A stroke, which is also known as cerebral vascular disease, is a disorder that can affect, either temporarily or permanently, the functioning of our brain and can be caused by a variety of circulatory disorders.
As far as the numbers are concerned, ischaemic strokes account for 80% of diagnoses, with an estimated incidence of between 150 and 200 cases per 100,000 inhabitants per year.
Perhaps what differentiates this pathology from many others is the importance of acting urgently from the first moment in which we detect any minor symptom.
We must bear in mind that ischaemia (cell stress caused by the lack of blood in the brain) can take a few hours to develop, so medical teams can have what we call "a therapeutic window", which means they can deal with the treatment of strokes with greater guarantees.
Why do ischaemic strokes occur?
In the majority of the cases, they occur because the blood flow fails to reach a part of our brain as a result of Read more
By Dr. Luis Costa, Director of Oncology at Santa Maria Hospital, Lisbon.
Ever since last May, a great deal of attention has been focused on news that the actress Angelina Jolie underwent a preventive bilateral mastectomy after learning that she was a carrier of a pathogenic gene mutation (1) known to be responsible for a higher incidence of breast and/or ovarian cancer.
Among the many media messages emerging from Jolie’s revelation was that carriers of such a mutation should consider preventive surgery and that non-carriers could rest easy that they were in a lower risk category. While these messages have opened up useful opportunities for dialogue between a woman and her doctor, the truth behind genetic testing is much more complex.
Women who have a heritable BRAC1 or BRAC2 gene mutation such as Jolie’s bear the same characteristic or genetic defect that gives them a higher genetic susceptibility to cancer. Research into these mutations has been of incredible valuable in identifying women who may benefit from certain preventive measures.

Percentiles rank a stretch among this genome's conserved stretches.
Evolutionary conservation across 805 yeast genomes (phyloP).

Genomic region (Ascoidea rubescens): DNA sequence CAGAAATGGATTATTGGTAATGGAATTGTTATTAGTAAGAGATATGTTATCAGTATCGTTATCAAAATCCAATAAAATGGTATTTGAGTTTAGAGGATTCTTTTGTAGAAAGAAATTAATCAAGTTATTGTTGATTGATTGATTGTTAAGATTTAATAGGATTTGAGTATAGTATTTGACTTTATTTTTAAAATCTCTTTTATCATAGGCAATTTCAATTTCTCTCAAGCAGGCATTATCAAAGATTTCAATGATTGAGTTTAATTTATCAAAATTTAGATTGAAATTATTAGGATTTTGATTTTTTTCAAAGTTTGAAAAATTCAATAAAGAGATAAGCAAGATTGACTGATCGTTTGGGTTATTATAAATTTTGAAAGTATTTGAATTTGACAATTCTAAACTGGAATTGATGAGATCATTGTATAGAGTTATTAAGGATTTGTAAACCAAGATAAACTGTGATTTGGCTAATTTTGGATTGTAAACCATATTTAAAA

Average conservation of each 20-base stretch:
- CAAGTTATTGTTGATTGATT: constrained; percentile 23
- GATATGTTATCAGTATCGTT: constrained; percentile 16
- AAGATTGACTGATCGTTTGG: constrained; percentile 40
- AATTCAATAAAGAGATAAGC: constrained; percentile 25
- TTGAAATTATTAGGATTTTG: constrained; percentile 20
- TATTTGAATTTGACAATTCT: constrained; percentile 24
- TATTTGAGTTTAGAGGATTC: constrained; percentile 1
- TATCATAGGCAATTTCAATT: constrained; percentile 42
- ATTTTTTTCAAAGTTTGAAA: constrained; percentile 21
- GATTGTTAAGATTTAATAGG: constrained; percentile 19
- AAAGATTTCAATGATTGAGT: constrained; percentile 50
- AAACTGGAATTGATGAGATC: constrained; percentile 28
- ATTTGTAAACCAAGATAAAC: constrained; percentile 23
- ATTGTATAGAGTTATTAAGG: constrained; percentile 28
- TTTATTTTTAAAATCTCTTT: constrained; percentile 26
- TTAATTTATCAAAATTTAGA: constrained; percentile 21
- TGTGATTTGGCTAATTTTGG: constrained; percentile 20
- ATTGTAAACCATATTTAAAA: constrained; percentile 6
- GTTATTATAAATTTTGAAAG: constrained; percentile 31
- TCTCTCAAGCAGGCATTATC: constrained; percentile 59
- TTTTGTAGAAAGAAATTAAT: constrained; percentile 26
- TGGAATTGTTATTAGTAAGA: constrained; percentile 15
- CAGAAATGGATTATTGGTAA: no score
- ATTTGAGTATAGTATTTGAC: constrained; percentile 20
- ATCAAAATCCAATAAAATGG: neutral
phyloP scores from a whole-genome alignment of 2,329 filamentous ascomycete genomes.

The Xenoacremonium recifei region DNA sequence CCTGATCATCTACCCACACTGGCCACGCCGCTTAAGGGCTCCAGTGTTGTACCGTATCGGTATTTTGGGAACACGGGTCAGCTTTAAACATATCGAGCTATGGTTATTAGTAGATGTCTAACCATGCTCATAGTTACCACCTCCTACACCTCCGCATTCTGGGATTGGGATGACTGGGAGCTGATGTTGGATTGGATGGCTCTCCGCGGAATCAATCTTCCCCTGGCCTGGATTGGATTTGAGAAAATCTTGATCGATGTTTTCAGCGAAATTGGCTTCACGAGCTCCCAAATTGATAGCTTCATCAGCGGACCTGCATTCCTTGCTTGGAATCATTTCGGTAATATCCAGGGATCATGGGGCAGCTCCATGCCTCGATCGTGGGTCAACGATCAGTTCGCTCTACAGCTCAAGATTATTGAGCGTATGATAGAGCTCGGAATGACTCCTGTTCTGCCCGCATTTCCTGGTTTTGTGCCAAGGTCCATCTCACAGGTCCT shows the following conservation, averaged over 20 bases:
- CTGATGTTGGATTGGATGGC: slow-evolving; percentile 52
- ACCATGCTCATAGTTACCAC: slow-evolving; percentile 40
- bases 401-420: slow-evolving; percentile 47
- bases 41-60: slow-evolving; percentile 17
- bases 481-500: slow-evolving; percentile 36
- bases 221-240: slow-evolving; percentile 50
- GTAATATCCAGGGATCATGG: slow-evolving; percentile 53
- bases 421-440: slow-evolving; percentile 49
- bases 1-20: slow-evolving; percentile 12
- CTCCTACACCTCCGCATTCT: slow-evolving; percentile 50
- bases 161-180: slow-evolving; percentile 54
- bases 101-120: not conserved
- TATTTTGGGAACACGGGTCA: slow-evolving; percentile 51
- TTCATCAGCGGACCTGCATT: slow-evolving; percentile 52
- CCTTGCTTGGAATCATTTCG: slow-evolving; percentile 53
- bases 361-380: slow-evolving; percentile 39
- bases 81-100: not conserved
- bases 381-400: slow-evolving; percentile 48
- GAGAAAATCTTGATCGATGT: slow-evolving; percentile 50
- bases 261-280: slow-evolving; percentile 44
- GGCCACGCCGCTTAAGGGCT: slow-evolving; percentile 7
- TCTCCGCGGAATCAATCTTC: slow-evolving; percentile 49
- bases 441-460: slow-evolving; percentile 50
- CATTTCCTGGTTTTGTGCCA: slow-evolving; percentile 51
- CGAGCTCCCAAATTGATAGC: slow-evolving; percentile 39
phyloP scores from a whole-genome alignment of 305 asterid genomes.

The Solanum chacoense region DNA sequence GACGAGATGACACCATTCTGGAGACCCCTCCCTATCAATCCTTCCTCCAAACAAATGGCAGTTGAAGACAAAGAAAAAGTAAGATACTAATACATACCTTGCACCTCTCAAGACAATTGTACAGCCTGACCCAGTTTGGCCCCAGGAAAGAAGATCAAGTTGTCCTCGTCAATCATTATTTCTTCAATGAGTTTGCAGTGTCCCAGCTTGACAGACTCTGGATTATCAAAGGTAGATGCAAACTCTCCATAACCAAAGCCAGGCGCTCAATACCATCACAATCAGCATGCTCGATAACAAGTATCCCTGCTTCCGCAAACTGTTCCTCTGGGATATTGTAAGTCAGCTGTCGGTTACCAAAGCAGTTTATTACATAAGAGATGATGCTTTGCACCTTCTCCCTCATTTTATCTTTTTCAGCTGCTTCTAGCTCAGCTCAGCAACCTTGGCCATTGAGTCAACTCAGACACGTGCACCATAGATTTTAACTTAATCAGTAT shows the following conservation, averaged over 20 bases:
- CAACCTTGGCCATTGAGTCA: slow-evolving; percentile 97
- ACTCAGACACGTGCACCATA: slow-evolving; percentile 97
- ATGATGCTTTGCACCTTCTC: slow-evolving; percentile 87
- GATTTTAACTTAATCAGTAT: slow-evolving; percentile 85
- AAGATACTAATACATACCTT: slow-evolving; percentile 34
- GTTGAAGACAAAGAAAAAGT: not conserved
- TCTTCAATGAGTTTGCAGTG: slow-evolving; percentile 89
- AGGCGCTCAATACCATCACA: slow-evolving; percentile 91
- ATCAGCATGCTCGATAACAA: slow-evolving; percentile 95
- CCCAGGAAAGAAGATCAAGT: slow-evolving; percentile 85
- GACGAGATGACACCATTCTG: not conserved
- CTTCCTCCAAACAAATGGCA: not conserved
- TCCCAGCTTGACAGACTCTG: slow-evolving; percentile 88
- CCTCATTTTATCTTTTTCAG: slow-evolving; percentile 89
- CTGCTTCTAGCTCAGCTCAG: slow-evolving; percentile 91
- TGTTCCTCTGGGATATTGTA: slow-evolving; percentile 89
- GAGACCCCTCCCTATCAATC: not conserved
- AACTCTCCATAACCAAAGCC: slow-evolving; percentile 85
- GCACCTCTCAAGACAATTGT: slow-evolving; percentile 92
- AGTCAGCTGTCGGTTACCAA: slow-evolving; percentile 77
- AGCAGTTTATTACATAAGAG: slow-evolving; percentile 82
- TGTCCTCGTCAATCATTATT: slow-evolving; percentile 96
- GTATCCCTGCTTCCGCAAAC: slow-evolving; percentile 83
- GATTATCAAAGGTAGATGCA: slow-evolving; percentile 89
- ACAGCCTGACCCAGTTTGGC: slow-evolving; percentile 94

Indeed, once found to be carriers, patients’ relatives can be also screened and can then make informed decisions as to precautionary strategies going forward.
Yet not only does a genetic predisposition for breast cancer represent only an average of 5% of all cases but the cumulative lifetime risk of cancer varies between 15% and Read more
When we think of doing battle against the terrible cancer cells the first things that spring to mind are radiation therapy and chemotherapy or surgery. However, the case of Dr. Odile Fernandez undoubtedly will make us reflect and evaluate other options that could become a complement to the usual treatments.
Odile Fernández is a Spanish doctor who was diagnosed in 2010 with ovarian cancer with multiple metastases, whose five year survival rate was only 5%. After a number of years, not only has she overcome cancer, but she has become a mother for the second time too.
How did she manage to overcome such a situation?
Part of Odile's story is included in her book "My Anti-Cancer Recipes", which was published a few months ago and which is now in its 5th edition. The title of the book is based on Odile's own experience, but it is not based on a treatment that is "magic". The idea which the author/patient wants to convey in her work is that we can do a lot in our fight against cancer by changing our diets and improving some of our living habits.
One has to be courageous to deal with certain changes Read more